I tell every bride and groom that once they make it through the vows, the rest of the night is just a party. But getting to the vows is tricky. Especially if you're writing your own! But writing your own vows gives you the chance to tell you future spouse just how amazing they are and how much they mean to you.
So before you begin I suggest sitting down, pouring a glass of wine and making a list of all the reasons you can't wait to say "I Do" and then use those bullet points to write your vows.
Keep it pithy. This isn't the time to take your guests through every critical moment you two have shared over the course of your relationship. Hit the high points and try to keep the vows to a minute or so. Remember you will probably need a bit longer than the rehearsed time due to inevitable tears or laughter. If you want to include more details about your relationship in your ceremony, consider writing your ceremony. Your JP can give you some guidelines and check everything before the big day for you too.
Cliches are ok. For years your teachers have told you to stay clear of cliches. But this is the time to use them. If a cliche is the best way for you to say what you feel, then go for it! These words aren't going to be graded. Speak your mind and if your mind keeps saying a cliche, then use it!
Keep them close to your heart. This tip is two-fold because you should want to keep your vows a secret (although one proofreader is ok especially if that proofreader is your JP) and you want to keep them true to you. If you guys are a goofy couple, insert some humor. If you're loving and romantic, bring on the tissues. Follow your heart and speak from your soul and the vows will flow naturally onto the paper.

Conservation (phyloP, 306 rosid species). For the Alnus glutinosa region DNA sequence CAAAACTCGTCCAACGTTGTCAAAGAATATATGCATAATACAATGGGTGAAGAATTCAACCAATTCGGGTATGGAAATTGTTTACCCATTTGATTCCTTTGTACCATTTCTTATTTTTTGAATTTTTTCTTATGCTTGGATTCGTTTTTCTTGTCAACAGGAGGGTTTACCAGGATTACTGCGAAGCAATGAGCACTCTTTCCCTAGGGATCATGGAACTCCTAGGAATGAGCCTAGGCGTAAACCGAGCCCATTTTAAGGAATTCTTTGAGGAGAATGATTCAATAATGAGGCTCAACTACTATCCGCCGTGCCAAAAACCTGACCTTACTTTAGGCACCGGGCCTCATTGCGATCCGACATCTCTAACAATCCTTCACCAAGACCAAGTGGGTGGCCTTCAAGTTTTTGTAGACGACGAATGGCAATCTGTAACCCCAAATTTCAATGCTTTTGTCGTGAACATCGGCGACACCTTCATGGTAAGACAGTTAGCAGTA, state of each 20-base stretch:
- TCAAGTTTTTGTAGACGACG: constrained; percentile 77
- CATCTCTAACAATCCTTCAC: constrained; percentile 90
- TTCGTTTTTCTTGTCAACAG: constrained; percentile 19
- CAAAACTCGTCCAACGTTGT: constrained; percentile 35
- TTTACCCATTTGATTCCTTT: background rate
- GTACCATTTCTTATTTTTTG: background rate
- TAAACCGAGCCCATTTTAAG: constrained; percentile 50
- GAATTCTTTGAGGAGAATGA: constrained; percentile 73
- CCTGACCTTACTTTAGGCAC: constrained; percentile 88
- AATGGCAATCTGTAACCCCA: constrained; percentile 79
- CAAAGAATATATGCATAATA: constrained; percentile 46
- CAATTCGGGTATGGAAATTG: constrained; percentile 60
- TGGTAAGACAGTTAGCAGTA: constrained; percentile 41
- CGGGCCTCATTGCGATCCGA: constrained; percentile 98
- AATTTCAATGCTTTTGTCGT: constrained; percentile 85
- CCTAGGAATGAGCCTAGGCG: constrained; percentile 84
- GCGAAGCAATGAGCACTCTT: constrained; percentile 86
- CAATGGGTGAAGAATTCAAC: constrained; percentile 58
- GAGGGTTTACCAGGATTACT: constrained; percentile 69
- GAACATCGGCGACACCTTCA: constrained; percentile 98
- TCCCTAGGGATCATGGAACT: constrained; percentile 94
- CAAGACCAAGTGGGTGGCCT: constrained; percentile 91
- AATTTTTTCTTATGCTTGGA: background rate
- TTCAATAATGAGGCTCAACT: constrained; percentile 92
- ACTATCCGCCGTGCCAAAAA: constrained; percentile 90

Multiple drafts are key. You might write your vows and thing they are the best thing you've ever written and they just may well be, but be sure to take a step back and review them. Do you think your spouse would appreciate that embarrassing anecdote? Will your Nana care to know that bedroom detail? Write and review. And then review again. Which is why it's also important to write them early. Do not wait until the morning of. You want to alleviate stress of your wedding day and enjoy family and friends. You don't want to be rushing some of the most important words you will ever say just so you can get it done.
So you have the tips and the tricks, but where to begin? Here is a general structure of how most vows are written:
1. Begin your vows with a special moment or memory. Recount when you knew that you wanted to spend the rest of your life with your spouse (as long as it's appropriate).
2. Tell your spouse how much they mean to you. And how important they are to you.
3. Say thank you. I have no doubt that your partner deserves a lot of thanks whether it was supporting you through a hard time, helping with the planning or agreeing to watch all of Gilmore Girls on Netflix. We both make sacrifices in relationships and this is the time to say thank you.
4. State what you promise - what you vow - to be and do for your spouse.
And if you follow these simple rules and speak from your heart, you'll be golden. I promise!